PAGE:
Extra obligations, high expectations, added expenses and hectic schedules don’t have to be your downfall. Try these tips for a more joyous holiday season:
1. Boost Those Happiness Hormones
If you feel a little nutty or erratic during the holidays, you’re not alone! Many experts say our feelings, thoughts and actions during the holiday season are driven by hormonal changes that might be more extreme than at any other time of the year. So how do we regulate those hormones?
Spend time outdoors! Even on a cloudy day the outdoor light is far greater than any level of light achieved in most indoor settings. Exposure to bright light stimulates the synthesis of serotonin, which has been dubbed “the happiness hormone”.
Serotonin levels also increase through such feelings as togetherness, not through material goods such as gifts and food. Instead of sitting around the holiday table the whole time, plan an activity that fosters cohesion with your relatives. Invite everyone to play board games, watch a good comedy, volunteer, to go ice skating or take a family stroll.
Or, you might want to show those funny videos, dust off your joke book, watch a family-friendly comedy special or reminisce those funny family stories of the past. Laughter is contagious, improves well-being, creates positive memories, relieves stress, and improves mood by boosting dopamine and endorphin levels. Endorphin release is also prompted by physical activity and physical touch, like hugging or massage.
2. Play Music to Tame the Tension
Music’s beneficial effects on both the body and the mind are well established. Whether you listen to energize your workout or to quiet down and soothe your nervous system—music has you covered on these two stress-busting strategies. Despite the many demands on your time, this is not the season to stop exercising. In fact, like music, exercise has been found to reduce anger, tension, fatigue and can boost your mood for up to 12 hours.
Before personal or family tension begins to mount around the holiday table, try playing soft, calming background music—think “classical or spa” to balance brainwaves and help melt away the tension. Music therapy, a long-used popular way of relaxing and restoring health, has been scientifically shown to reduce stress and anxiety, while enhancing emotional wellbeing and social interactions. Need a double dose during the holidays? Neuroscientists actually constructed a song to maximize stress reduction. Study participants who listened to the song “Weightless” by Marconi Union experienced a 65 percent reduction in overall anxiety, and a 35 percent reduction in their baseline physiological resting rates.
3. Think Outside the Gift Box
Is your house filled with rarely used “stuff”? This year cut back on the material clutter by gifting experiences instead of things. Research studies have found that the novelty of a new purchase wears off relatively quickly leaving us in an endless cycle of looking for the next new material thing to spike our happiness. But experiences tend to be more unique and personalized. Research show experiences produce joy while anticipating the experience, during the actual experience itself, and then from the memories afterwards. In addition, experiences usually bring us together with other people, help us have better conversations and stories to share and leave us with happy memories for a lifetime. Experiences don’t have to be elaborate. Cooking or yoga classes; tickets to sporting or local theatrical event; a dinner cruise; a concert or comedy show; musical instrument lessons--- the choices are endless.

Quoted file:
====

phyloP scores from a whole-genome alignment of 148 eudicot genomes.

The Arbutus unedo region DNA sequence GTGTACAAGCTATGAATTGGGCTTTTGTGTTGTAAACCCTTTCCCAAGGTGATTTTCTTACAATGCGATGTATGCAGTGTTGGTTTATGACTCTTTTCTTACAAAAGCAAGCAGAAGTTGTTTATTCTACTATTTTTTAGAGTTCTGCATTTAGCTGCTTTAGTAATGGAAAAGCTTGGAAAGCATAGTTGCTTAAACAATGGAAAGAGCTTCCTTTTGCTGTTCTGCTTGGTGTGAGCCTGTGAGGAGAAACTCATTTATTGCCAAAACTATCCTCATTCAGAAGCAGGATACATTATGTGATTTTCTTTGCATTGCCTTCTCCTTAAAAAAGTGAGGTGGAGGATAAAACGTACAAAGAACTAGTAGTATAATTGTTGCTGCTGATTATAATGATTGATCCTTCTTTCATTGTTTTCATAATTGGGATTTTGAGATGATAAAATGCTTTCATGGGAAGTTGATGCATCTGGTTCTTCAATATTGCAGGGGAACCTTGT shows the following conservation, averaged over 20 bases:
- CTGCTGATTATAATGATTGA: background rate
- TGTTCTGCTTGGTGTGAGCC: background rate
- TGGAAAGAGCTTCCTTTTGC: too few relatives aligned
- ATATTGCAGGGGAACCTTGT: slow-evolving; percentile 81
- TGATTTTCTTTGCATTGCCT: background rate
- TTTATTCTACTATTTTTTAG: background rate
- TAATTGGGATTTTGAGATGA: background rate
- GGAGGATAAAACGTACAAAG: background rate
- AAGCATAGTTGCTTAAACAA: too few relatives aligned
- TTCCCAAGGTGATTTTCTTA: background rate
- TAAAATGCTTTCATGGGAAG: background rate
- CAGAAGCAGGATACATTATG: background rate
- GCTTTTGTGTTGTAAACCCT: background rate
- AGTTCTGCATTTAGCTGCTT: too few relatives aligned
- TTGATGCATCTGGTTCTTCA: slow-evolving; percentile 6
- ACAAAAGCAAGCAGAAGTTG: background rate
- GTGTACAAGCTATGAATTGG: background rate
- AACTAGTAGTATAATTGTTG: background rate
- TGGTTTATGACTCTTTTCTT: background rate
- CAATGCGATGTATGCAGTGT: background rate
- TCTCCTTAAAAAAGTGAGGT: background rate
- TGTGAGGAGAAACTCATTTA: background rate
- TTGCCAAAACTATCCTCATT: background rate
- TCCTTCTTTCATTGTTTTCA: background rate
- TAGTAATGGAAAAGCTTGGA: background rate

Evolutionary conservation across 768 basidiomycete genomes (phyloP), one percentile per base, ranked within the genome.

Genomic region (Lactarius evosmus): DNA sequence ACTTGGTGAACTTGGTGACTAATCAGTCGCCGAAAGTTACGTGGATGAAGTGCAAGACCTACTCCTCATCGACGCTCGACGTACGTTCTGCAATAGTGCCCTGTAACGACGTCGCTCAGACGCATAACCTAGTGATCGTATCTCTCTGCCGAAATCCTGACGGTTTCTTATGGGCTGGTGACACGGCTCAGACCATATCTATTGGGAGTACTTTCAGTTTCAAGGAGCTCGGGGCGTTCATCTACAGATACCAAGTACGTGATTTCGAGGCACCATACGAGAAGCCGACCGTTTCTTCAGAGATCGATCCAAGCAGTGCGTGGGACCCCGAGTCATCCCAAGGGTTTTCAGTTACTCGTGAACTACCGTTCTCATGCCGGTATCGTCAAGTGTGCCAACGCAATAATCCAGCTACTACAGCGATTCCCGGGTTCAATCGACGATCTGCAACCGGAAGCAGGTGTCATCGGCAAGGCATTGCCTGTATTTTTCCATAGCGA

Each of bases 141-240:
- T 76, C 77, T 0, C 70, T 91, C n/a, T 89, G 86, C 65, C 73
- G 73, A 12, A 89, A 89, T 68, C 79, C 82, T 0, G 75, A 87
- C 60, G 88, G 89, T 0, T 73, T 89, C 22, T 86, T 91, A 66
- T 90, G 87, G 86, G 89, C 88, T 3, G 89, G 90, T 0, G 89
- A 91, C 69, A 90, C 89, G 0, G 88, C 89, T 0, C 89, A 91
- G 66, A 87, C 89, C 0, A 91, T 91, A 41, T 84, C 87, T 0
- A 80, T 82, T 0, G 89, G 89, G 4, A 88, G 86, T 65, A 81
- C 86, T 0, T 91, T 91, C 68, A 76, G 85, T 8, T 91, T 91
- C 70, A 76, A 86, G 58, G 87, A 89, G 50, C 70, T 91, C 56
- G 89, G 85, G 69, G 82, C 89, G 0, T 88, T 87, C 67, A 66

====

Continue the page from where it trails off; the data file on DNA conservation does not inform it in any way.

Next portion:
The ultimate experience might be a family vacation, which can destress and recharge adults and children alike. And, not surprisingly, vacations are also valued by children both in the moment and long afterward in their memory. Consider giving your kids fewer toys or high-tech gadgets, and instead take a family trip. According to neuroscientists, family vacations, even a weekend trip to a local theme park or hotel, can advance brain development in children, enhance concentration, boost self-esteem and strengthen the sense of a family bond and belonging in children. What better gift can we give?
These materials are provided to you by Blythedale Children’s Hospital and Kohl’s
Eat Well, Be Well Nutrition Outreach Program.
For more tips and information, please visit www.blythedale.org/kohls.
Kohl's Eat Well, Be Well Program
Blythedale Children's Hospital, through the generosity of Kohl’s Department Stores, is proud to offer Blythedale and Kohl's Eat Well, Be Well, an innovative outreach program designed to bring health and nutrition education to schools throughout Westchester and Putnam counties. Through this program, Blythedale staff members teach healthy eating habits to children by providing curricula, training and educational tools to school districts throughout the area. The program provides general nutrition guidelines to students, parents and school faculty. Blythedale Children's Hospital offers experts in nutrition and health-education to speak with local parenting groups, PTAs and school personnel.
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